The Seattle Clay Club
The Seattle Clay Club began in 1948, and members gathered to
discuss and champion clay arts. It was started by members of a ceramics classes
at the University of Washington. The club began as a rather informal affair, but by
the 1960s, the group was a little more cohesive. Clay Club members Fred and
Connie Jarvis, Kay Perine-Anson, and Ivarose Bovingdon (d. 1988) had organized
members a bit more formally, but the Clay Club was still not an ideal place for
education or artistic appreciation. In fact, it wasn't a place at all -- members just met at each other's houses in a book-club-type atmosphere.
"That was one of their big gripes, was that they didn't
have the facility to do clay," says Jean Griffith, former president of the
Seattle Clay Club and longtime director of Pottery Northwest. "And
they were right! They had to have their own studio. As you look back on it,
that was the reason for pushing what they pushed" (Kershner interview). As
it turned out, Griffith's new membership in the Seattle Clay Club would prove
to be instrumental as the group looked to establish a more organized physical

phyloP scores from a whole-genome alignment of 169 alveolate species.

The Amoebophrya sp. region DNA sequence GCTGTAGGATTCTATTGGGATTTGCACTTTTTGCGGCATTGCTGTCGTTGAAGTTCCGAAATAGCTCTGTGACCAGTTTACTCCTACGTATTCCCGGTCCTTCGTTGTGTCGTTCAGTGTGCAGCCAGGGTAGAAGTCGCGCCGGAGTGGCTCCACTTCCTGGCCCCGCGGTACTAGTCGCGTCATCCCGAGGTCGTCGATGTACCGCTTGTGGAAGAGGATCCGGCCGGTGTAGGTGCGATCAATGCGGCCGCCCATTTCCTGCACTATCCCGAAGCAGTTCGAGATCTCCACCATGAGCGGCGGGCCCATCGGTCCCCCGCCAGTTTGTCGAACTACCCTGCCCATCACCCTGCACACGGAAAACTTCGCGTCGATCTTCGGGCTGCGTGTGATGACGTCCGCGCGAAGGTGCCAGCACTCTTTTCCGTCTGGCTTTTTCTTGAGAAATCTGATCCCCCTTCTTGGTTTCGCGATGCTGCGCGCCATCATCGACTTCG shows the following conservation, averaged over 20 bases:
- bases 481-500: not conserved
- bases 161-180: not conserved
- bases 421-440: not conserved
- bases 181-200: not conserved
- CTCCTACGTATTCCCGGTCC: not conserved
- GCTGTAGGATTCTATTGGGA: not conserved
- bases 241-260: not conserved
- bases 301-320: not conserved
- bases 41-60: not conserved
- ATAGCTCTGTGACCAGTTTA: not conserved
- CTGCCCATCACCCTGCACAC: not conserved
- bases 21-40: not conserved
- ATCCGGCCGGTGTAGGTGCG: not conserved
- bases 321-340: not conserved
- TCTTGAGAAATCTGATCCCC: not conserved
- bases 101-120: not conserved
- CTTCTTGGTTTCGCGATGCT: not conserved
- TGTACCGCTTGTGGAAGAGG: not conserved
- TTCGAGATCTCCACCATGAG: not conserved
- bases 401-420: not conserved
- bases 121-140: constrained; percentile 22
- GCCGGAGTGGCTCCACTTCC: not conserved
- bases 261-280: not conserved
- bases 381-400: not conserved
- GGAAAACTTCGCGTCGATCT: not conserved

When Griffith came on board in the mid-1960s, her interest in pottery could almost be described as nascent -- especially when compared to the long and productive years that were still ahead. Griffith always had an interest in the arts, but her creative focus was quite different in her youth: she attended the University of Nebraska, eventually receiving a degree in Fashion Design.
It was not long after Griffith moved to Seattle with her husband and two small children that she decided to return to school, and signed up for a pottery class at the University of Washington. While she quickly became "hooked on clay" when a fellow student introduced Griffith into the Seattle Clay Club, she still found herself a bit intimidated (Kershner interview). Everyone in the group was at least 10 years older than her, and quite established as either supporters of the ceramic arts or ceramic artists themselves.